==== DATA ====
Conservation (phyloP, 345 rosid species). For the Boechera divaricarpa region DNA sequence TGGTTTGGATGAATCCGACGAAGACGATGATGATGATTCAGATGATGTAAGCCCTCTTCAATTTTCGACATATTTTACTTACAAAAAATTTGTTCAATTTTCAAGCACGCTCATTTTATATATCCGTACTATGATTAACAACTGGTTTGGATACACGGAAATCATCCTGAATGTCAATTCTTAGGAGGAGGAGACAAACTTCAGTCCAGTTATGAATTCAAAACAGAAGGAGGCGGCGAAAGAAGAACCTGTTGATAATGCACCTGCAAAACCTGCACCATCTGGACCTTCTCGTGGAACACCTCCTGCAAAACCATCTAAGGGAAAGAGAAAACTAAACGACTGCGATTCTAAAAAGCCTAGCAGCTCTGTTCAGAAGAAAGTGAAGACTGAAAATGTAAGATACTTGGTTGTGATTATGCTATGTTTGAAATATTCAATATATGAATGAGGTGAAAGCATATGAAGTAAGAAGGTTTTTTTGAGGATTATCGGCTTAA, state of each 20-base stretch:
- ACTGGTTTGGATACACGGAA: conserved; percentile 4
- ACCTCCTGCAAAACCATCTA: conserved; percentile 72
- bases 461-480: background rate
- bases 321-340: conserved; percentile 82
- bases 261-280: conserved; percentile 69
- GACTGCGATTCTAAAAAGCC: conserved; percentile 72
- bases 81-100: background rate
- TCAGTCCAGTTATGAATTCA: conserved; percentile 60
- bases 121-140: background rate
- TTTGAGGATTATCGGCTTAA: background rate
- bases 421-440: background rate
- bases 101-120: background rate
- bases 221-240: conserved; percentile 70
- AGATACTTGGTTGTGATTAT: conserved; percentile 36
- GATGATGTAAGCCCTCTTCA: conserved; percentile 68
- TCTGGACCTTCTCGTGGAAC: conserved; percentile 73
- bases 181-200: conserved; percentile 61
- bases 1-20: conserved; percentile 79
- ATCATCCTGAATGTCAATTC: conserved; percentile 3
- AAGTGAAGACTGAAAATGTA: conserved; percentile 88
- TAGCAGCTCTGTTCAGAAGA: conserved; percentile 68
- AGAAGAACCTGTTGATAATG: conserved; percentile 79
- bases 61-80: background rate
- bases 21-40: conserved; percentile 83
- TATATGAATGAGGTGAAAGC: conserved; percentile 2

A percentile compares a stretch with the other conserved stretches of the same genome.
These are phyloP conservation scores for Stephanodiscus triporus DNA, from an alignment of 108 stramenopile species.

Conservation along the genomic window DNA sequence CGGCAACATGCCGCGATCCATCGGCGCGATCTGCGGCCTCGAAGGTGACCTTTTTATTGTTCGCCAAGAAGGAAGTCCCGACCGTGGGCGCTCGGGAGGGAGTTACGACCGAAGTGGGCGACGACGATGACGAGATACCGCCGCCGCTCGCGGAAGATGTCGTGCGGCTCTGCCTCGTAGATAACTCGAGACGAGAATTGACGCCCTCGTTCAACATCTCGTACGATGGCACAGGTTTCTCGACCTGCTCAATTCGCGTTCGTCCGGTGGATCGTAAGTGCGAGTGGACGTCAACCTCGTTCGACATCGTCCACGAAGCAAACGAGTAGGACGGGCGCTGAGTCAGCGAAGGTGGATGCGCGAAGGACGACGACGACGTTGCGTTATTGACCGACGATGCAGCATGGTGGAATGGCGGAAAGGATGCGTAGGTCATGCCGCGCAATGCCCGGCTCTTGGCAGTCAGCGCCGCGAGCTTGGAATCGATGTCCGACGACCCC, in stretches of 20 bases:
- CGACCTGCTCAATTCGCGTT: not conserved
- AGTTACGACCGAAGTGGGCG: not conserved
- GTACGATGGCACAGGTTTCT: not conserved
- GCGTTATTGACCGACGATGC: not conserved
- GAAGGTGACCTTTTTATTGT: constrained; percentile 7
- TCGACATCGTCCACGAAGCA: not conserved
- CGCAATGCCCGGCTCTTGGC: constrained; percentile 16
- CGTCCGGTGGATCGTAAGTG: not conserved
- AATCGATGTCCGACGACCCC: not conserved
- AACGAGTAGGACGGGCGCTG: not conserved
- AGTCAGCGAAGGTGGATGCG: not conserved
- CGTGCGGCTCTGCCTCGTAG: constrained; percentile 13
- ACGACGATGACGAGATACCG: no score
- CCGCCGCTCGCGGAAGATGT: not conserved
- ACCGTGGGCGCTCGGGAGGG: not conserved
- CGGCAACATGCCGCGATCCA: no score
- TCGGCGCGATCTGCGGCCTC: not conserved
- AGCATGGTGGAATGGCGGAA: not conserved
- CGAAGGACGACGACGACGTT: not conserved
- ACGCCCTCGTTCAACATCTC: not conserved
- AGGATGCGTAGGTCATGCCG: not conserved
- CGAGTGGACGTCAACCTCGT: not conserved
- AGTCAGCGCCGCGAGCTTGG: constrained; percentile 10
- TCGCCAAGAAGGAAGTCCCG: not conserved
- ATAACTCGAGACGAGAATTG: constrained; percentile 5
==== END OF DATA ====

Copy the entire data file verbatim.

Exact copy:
Conservation (phyloP, 345 rosid species). For the Boechera divaricarpa region DNA sequence TGGTTTGGATGAATCCGACGAAGACGATGATGATGATTCAGATGATGTAAGCCCTCTTCAATTTTCGACATATTTTACTTACAAAAAATTTGTTCAATTTTCAAGCACGCTCATTTTATATATCCGTACTATGATTAACAACTGGTTTGGATACACGGAAATCATCCTGAATGTCAATTCTTAGGAGGAGGAGACAAACTTCAGTCCAGTTATGAATTCAAAACAGAAGGAGGCGGCGAAAGAAGAACCTGTTGATAATGCACCTGCAAAACCTGCACCATCTGGACCTTCTCGTGGAACACCTCCTGCAAAACCATCTAAGGGAAAGAGAAAACTAAACGACTGCGATTCTAAAAAGCCTAGCAGCTCTGTTCAGAAGAAAGTGAAGACTGAAAATGTAAGATACTTGGTTGTGATTATGCTATGTTTGAAATATTCAATATATGAATGAGGTGAAAGCATATGAAGTAAGAAGGTTTTTTTGAGGATTATCGGCTTAA, state of each 20-base stretch:
- ACTGGTTTGGATACACGGAA: conserved; percentile 4
- ACCTCCTGCAAAACCATCTA: conserved; percentile 72
- bases 461-480: background rate
- bases 321-340: conserved; percentile 82
- bases 261-280: conserved; percentile 69
- GACTGCGATTCTAAAAAGCC: conserved; percentile 72
- bases 81-100: background rate
- TCAGTCCAGTTATGAATTCA: conserved; percentile 60
- bases 121-140: background rate
- TTTGAGGATTATCGGCTTAA: background rate
- bases 421-440: background rate
- bases 101-120: background rate
- bases 221-240: conserved; percentile 70
- AGATACTTGGTTGTGATTAT: conserved; percentile 36
- GATGATGTAAGCCCTCTTCA: conserved; percentile 68
- TCTGGACCTTCTCGTGGAAC: conserved; percentile 73
- bases 181-200: conserved; percentile 61
- bases 1-20: conserved; percentile 79
- ATCATCCTGAATGTCAATTC: conserved; percentile 3
- AAGTGAAGACTGAAAATGTA: conserved; percentile 88
- TAGCAGCTCTGTTCAGAAGA: conserved; percentile 68
- AGAAGAACCTGTTGATAATG: conserved; percentile 79
- bases 61-80: background rate
- bases 21-40: conserved; percentile 83
- TATATGAATGAGGTGAAAGC: conserved; percentile 2

A percentile compares a stretch with the other conserved stretches of the same genome.
These are phyloP conservation scores for Stephanodiscus triporus DNA, from an alignment of 108 stramenopile species.

Conservation along the genomic window DNA sequence CGGCAACATGCCGCGATCCATCGGCGCGATCTGCGGCCTCGAAGGTGACCTTTTTATTGTTCGCCAAGAAGGAAGTCCCGACCGTGGGCGCTCGGGAGGGAGTTACGACCGAAGTGGGCGACGACGATGACGAGATACCGCCGCCGCTCGCGGAAGATGTCGTGCGGCTCTGCCTCGTAGATAACTCGAGACGAGAATTGACGCCCTCGTTCAACATCTCGTACGATGGCACAGGTTTCTCGACCTGCTCAATTCGCGTTCGTCCGGTGGATCGTAAGTGCGAGTGGACGTCAACCTCGTTCGACATCGTCCACGAAGCAAACGAGTAGGACGGGCGCTGAGTCAGCGAAGGTGGATGCGCGAAGGACGACGACGACGTTGCGTTATTGACCGACGATGCAGCATGGTGGAATGGCGGAAAGGATGCGTAGGTCATGCCGCGCAATGCCCGGCTCTTGGCAGTCAGCGCCGCGAGCTTGGAATCGATGTCCGACGACCCC, in stretches of 20 bases:
- CGACCTGCTCAATTCGCGTT: not conserved
- AGTTACGACCGAAGTGGGCG: not conserved
- GTACGATGGCACAGGTTTCT: not conserved
- GCGTTATTGACCGACGATGC: not conserved
- GAAGGTGACCTTTTTATTGT: constrained; percentile 7
- TCGACATCGTCCACGAAGCA: not conserved
- CGCAATGCCCGGCTCTTGGC: constrained; percentile 16
- CGTCCGGTGGATCGTAAGTG: not conserved
- AATCGATGTCCGACGACCCC: not conserved
- AACGAGTAGGACGGGCGCTG: not conserved
- AGTCAGCGAAGGTGGATGCG: not conserved
- CGTGCGGCTCTGCCTCGTAG: constrained; percentile 13
- ACGACGATGACGAGATACCG: no score
- CCGCCGCTCGCGGAAGATGT: not conserved
- ACCGTGGGCGCTCGGGAGGG: not conserved
- CGGCAACATGCCGCGATCCA: no score
- TCGGCGCGATCTGCGGCCTC: not conserved
- AGCATGGTGGAATGGCGGAA: not conserved
- CGAAGGACGACGACGACGTT: not conserved
- ACGCCCTCGTTCAACATCTC: not conserved
- AGGATGCGTAGGTCATGCCG: not conserved
- CGAGTGGACGTCAACCTCGT: not conserved
- AGTCAGCGCCGCGAGCTTGG: constrained; percentile 10
- TCGCCAAGAAGGAAGTCCCG: not conserved
- ATAACTCGAGACGAGAATTG: constrained; percentile 5